How China dumps its products in India?
China gives subsidies to its companies to help them sell their commodities at cheaper rates in international markets while maintaining a higher price in their domestic market. Chinese competitiveness is mainly the result of efforts and support of the Chinese government. A large number of companies which dominate exports are government-controlled enterprises. China has been long accused of manipulating its currency to maintain export competitiveness. Further, regional provinces in China extend tax incentives and rebates and compete with each other to attract industries in their region. They also promote exports by extending sizable incentives such as logistics compensation for long distance freight, which makes Chinese products cost-effective. The methods adopted for dumping cheap goods in the Indian market include under-invoicing of goods, entry of prohibited goods by mis-declaration, re-routing goods through other countries and smuggling, both at sea and on land
How will the U.S. Adjust to this new reality?
The agreement sealed on Sunday holds as a powerful symbol of Beijing’s expanding economic swing in Southeast Asia at a point of uncertainty over Washington’s economic relations with the region.
“China has been a promoter of RCEP since day one. As the US retreated from the regional stage and pursued a trade policy on unilateralism, Chinese leaders used that vacuum to portray Beijing as the reliable partner of choice for economic growth, trade, and investment,” said Wendy Cutler, Former acting deputy US trade representative.
This is also being interpreted as China’s rebuttal to Trump’s protectionism and the doctrine of isolating China. It also arrives after withdrawal by the United States from comprehensive trade deals that reshape global relations. Almost four years ago, President Trump pulled the United States out of the Trans-Pacific Partnership, or T.P.P., a more widespread agreement than the R.C.E.P. that was widely viewed as a Washington-led response to China’s growing sway in the Asia-Pacific region.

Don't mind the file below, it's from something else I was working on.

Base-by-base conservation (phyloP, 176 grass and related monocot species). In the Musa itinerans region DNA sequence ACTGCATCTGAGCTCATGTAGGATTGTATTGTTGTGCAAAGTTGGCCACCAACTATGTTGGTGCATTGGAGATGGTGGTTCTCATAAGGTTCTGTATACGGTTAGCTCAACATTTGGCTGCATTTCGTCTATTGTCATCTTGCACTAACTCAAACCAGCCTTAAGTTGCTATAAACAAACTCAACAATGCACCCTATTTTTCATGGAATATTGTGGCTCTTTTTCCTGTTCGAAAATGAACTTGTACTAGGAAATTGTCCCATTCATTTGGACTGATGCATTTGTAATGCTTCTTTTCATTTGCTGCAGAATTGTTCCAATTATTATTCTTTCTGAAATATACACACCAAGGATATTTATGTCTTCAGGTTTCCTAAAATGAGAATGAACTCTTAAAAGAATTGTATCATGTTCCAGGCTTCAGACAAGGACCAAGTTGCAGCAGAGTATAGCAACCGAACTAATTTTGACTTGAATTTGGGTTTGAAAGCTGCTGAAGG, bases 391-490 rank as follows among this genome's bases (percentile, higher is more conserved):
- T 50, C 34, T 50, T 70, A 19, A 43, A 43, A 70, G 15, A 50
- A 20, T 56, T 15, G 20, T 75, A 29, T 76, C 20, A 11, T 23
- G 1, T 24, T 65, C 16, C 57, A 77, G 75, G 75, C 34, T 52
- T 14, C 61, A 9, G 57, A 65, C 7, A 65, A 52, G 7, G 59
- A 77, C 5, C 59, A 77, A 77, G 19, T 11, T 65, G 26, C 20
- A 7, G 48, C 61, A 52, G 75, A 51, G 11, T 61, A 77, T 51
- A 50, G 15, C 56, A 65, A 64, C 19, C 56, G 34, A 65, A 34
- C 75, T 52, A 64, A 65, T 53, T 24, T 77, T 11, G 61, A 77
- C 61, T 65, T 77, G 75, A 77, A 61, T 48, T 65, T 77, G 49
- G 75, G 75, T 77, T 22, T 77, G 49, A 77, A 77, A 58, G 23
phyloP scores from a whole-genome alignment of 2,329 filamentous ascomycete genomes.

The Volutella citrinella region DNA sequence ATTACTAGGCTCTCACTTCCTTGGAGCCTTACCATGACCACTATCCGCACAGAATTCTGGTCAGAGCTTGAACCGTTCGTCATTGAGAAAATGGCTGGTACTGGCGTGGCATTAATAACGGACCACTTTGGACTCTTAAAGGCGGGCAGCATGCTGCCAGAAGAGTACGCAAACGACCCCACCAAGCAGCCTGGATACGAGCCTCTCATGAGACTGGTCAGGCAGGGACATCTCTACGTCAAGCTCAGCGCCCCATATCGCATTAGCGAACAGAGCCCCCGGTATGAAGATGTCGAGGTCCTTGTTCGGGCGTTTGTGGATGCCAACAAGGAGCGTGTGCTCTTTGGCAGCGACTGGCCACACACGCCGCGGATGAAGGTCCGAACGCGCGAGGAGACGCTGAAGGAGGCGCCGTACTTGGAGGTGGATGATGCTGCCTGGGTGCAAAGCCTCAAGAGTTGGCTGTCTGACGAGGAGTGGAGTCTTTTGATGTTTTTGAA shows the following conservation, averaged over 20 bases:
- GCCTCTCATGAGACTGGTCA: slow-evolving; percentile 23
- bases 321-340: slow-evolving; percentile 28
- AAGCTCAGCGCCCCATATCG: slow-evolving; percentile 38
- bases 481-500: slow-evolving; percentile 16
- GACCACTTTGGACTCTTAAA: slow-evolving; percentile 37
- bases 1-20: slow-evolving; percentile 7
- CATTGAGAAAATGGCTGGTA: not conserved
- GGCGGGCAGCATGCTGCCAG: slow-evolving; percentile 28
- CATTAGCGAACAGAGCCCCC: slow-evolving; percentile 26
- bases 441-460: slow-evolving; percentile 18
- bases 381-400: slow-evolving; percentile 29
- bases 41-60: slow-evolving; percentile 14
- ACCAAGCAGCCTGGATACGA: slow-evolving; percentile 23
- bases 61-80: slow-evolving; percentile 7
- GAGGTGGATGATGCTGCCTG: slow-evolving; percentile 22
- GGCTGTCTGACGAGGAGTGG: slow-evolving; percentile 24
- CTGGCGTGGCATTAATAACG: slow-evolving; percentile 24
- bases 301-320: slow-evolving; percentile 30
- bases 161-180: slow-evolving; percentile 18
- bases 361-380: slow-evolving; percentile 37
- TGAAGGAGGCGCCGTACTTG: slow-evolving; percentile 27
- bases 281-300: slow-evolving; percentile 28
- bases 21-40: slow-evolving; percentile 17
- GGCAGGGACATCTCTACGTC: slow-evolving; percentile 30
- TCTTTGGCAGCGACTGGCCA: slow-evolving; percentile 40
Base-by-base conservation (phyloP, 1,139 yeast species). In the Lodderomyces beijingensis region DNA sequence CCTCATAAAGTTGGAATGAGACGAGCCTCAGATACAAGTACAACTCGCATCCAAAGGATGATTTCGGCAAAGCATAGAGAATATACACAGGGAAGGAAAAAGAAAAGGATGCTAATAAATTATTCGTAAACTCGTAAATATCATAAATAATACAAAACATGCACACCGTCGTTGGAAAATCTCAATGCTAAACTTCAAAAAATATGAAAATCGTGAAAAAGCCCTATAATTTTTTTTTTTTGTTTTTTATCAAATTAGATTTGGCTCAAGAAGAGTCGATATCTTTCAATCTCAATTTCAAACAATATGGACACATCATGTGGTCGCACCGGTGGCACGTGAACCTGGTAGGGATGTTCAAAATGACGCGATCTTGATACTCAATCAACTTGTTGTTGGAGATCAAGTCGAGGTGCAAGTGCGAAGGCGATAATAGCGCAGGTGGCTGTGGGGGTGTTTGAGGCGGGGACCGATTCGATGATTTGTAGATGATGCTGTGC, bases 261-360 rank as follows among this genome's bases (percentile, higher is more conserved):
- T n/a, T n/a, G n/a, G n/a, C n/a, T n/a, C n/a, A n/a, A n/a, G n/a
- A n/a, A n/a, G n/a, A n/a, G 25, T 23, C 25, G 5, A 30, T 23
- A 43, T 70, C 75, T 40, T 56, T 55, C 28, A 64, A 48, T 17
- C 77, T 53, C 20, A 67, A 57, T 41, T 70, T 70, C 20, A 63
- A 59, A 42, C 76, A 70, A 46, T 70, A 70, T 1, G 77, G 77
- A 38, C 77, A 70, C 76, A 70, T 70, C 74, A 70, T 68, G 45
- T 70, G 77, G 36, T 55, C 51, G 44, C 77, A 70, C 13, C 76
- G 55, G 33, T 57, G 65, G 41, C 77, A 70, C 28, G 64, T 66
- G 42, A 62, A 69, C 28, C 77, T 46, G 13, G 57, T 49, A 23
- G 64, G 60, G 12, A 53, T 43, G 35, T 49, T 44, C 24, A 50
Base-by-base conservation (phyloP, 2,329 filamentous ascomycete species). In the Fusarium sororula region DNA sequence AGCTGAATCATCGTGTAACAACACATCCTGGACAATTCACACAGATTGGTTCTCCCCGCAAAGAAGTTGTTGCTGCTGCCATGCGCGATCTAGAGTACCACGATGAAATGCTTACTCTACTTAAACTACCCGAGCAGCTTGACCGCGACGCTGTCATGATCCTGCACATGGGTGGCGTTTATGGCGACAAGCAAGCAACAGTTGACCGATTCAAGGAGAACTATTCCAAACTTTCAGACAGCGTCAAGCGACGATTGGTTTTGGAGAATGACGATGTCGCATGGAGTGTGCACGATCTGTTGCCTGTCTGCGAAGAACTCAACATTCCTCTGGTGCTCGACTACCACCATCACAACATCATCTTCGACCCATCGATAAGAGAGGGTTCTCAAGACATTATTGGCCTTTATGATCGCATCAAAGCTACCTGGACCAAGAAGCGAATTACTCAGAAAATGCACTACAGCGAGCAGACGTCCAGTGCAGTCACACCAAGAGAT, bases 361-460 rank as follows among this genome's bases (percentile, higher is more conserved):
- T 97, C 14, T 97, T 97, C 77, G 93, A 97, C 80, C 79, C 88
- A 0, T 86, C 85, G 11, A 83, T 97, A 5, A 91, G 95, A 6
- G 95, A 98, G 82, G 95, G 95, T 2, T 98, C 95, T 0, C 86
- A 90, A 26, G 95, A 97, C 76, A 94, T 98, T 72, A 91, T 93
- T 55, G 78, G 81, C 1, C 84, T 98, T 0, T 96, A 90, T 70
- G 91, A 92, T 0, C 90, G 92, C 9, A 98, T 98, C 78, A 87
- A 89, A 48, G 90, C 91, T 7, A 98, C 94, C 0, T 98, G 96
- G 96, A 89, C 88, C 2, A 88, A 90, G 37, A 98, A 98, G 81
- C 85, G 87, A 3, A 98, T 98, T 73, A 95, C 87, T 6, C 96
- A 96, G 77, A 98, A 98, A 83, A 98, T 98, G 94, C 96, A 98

To any trade experts, this new contract proves that the rest of the world will not wait for the United States. The EU has also attempted trade negotiations at an energetic speed. As other countries sign fresh deals, American exporters may steadily lose ground. It remains contentious, and Mr Biden has not said whether he would re-up the deal renamed the Comprehensive and Progressive Agreement for Trans-Pacific Partnership once his term starts. But analysts say it is unlikely to be a high priority for the Biden-Harris administration.
China’s rising influence in developing Asia:
China has numerous bilateral agreements, but this is its first multilateral regional trade pact. The deal does not reduce as many tariffs as other competitor pacts, but its size makes it meaningful. RCEP is being viewed as a way for China to strengthen its influence in the region, but Beijing views it as a symbolic and strategic win. Benefits of the arrangement may take months or years to be felt as 9 countries still have to ratify it. Some regional scholars reckon that this may be challenging amid growing anti-China sentiment.